...instincts and his heart which both haveled him to his profession and where he lives. Welcome to the podcast NathanielPhilbrick, oh it's so great to be with me. Welcome, this is a lot of fun. Canyou give us a quick thumbnail sketch of what the book is about before we reallydive into travels with George which is as much a book as it is a journey. Bothinternal and external and of course we want to know everything about Dora.Yeah, well, well this is a book I decided to write after finishing mytrilogy about the revolution. I was done with bloodshed and violence, but Iwas still fascinated with George Washington. What's going to happen tohim next? And you know, I have been in my Office basement for 25 years workingon these works of history and I just needed to get out there. You know,really, I live on Nantucket with 30 miles off Out in the middle of theocean. It's, it's a 14 mile long island. I wanted to get on a car and drive Andwhen George Washington became president, he realized he was the leader ofessentially 13 independent states. He had to do something to unite thecountry. And this is before mass media where you turn on your TV and there isthe president, he had to go to these towns all over the country to to say,hey, I am now you're the chief executive of your country. And so heset out on a series of road trips. The new England Tour took him all the wayto Kittery point maine the southern tour, which was the longest of them all.Um took him all the way south to savannah. He wasn't traveling in airforce one, it was a horse drawn carriage, you know. And so my wifeMelissa Melissa is a retired attorney and was retiring from her second careeras a director of a nonprofit here on Nantucket. She was finally sort of ather own liberty. And I thought, well let's go together. We had a new puppynamed Dora, let's get out on the road and follow George. And so thus was born,travels with George fascinating because I'm alwaysfascinated with origin stories, the listeners of our podcast. No, we evenhave a series about origin stories. So I love hearing that, that was your idea.But publishers weekly said this is an entertaining mix of history, travelogueand memoir. That takes a page from john Steinbeck's travels with charley. So inmany ways this is an homage to that book where Steinbeck brought hisstandard poodle charley you brought. And I can say beloved because now weare all in love with Dora as well as your wife Melissa. But Dora plays ahuge role in the book and in your really fascinating social media posts,you call her your research assistant.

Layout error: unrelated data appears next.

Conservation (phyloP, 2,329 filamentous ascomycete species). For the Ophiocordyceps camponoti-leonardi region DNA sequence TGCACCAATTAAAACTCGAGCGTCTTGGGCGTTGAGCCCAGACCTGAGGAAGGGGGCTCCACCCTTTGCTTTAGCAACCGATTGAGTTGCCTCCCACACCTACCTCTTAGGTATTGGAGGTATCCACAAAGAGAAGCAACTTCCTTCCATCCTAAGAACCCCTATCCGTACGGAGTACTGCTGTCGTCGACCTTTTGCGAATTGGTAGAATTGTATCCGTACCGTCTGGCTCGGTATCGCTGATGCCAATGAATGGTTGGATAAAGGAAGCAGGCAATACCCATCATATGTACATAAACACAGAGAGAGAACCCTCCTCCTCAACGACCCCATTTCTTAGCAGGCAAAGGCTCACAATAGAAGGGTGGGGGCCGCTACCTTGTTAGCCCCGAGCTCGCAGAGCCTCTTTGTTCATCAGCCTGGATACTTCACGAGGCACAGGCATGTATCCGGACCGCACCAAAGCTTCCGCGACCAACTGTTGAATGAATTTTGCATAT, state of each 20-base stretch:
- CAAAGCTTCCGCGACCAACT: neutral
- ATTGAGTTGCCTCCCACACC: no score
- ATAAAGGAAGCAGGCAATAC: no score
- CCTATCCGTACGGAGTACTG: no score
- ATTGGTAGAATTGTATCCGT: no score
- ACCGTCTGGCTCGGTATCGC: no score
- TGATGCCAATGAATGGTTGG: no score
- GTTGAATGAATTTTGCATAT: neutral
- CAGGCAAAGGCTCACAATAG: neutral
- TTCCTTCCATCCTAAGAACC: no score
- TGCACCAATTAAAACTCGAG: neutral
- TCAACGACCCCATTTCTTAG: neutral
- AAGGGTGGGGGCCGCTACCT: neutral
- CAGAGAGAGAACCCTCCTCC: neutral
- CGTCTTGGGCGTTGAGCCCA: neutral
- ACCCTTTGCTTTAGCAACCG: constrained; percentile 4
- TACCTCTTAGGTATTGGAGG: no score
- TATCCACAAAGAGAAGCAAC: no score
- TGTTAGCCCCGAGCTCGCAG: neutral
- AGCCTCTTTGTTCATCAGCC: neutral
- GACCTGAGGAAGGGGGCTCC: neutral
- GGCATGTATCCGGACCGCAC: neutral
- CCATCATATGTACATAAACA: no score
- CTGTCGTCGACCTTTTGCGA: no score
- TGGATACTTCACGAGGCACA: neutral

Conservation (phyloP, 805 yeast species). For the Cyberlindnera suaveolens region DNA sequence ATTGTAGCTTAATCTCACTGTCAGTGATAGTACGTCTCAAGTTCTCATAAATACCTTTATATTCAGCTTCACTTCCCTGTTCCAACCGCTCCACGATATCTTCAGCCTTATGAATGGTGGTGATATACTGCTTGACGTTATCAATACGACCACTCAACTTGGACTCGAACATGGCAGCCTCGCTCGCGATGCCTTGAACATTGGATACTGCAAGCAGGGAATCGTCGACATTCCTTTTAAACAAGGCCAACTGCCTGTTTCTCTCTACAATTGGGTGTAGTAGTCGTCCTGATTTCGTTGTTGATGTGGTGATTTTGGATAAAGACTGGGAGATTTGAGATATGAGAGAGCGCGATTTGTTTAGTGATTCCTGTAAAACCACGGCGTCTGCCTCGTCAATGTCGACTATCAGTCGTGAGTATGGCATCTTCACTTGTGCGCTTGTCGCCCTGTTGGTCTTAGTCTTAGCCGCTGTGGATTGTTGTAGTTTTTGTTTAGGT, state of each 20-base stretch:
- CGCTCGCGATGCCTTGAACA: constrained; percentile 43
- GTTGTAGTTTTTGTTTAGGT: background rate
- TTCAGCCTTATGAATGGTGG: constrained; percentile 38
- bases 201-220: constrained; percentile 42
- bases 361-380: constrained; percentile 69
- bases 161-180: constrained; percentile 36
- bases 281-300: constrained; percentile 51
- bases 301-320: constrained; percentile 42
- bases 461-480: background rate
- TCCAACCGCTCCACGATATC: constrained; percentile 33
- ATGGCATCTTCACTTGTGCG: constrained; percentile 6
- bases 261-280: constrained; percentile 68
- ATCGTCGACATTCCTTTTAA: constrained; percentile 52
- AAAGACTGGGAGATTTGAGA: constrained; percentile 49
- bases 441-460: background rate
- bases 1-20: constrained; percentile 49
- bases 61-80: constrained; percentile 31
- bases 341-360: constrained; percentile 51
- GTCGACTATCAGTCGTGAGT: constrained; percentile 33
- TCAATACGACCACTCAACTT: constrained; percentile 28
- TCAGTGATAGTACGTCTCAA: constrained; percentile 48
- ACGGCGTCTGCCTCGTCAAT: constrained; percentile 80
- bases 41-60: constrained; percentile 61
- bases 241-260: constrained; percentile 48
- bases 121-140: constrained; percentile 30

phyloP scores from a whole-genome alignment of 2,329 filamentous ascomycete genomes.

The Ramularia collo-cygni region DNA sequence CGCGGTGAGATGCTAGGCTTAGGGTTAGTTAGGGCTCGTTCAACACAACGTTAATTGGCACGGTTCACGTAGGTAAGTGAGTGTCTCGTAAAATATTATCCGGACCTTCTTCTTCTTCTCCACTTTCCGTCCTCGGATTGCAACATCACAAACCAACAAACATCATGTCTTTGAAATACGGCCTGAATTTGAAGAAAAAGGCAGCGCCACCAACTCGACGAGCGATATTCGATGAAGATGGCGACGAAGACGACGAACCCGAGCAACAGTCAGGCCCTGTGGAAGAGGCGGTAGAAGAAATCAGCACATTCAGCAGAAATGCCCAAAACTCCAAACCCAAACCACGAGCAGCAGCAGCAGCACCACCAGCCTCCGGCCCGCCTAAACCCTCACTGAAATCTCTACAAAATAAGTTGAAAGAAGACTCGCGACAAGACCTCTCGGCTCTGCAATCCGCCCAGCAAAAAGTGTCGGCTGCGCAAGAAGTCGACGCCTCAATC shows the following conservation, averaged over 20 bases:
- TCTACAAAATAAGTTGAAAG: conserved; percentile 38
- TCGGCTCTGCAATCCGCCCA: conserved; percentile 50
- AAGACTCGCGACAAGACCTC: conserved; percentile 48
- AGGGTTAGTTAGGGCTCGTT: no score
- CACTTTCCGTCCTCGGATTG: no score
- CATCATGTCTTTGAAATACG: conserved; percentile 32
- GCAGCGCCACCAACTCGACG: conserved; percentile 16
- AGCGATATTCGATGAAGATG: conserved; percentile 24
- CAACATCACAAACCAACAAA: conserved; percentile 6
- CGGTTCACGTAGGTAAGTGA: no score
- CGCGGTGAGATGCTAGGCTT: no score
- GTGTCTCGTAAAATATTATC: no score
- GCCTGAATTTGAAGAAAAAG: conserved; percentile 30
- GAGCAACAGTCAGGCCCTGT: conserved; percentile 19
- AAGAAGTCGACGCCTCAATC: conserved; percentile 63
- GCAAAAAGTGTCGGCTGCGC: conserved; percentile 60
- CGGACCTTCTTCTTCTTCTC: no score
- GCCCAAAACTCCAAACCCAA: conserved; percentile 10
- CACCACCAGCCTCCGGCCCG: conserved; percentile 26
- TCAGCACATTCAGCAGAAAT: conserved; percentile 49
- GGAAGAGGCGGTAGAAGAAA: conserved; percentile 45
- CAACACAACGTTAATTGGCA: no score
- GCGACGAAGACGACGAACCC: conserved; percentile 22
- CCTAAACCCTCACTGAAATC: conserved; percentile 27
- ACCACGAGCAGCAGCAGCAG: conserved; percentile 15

So now that we know where the idea forthe book came from, Tell us about why and how you made or a such a huge partof this. Yeah, well, you know, I love dogs, you know, that that's my, I lovemy wife, but we both love Dora and we wanted door to come along. You know, wejust the idea of leaving Dora home was just, we could conceive of it. And youknow, and I also wanted to see what Dora would do to the mix when we'retalking to historians when we're talking to librarians. You know, youhave this high energy red dog furry red dog who has a tendency to chase everysquirrel that's ever seen. You know, all this stuff. And it was it was veryinteresting because you know, you you have a conversation with someone aboutGeorge Washington and then Dora would bolt for a rabbit in a bush andsuddenly the person would open up in a way that wouldn't have been the case ifyou were just talking about our first president. So and it just made it a lotmore fun. Didn't necessarily make the accommodations any better because ofcourse you had to go with dog friendly hotels. But it just we, you know, mywife and I look back today and just say that was just so much fun. We want todo a version of that again in some form. But you know Steinbeck really was ontosomething when he brought his dog. And so I would recommend it to anyone outthere. It really livens things up. Yeah, torre really was a conversation starterand kind of a troublemaker to some of the hotel room stories are amazing andyou should get the book just for those. Well, you know, there was one where youknow, she's full of mud and you know, you you know why is every hotel roomblindingly white. You know, you go in there, you know, it's just everything.You need sunglasses to see anything and then Dora comes in all muddy and youhave to read the book to find out what happens next. But it wasn't pretty, butit was great to read. It's awesome to read. So in the book, he wrote whatworried Washington more than anything else was what might happen if apresident's chief priority was to divide rather than unite the americanpeople, which is pretty precedent given the world that we're living in today.Just does George Washington still matter what is his unique contributionother than the obvious that he was president of the newly formed union.What's his relevance now took 230 years later. Yeah, well, you know, he, Ithink he, if he was magically transported today and saw the divide,we're in the middle of it wouldn't surprise him because he had to dealwith the rise of partisanship during his two terms as president. So, youknow, that writing was on the wall, but I think what would really deeplydisturbed him was modern attempts to...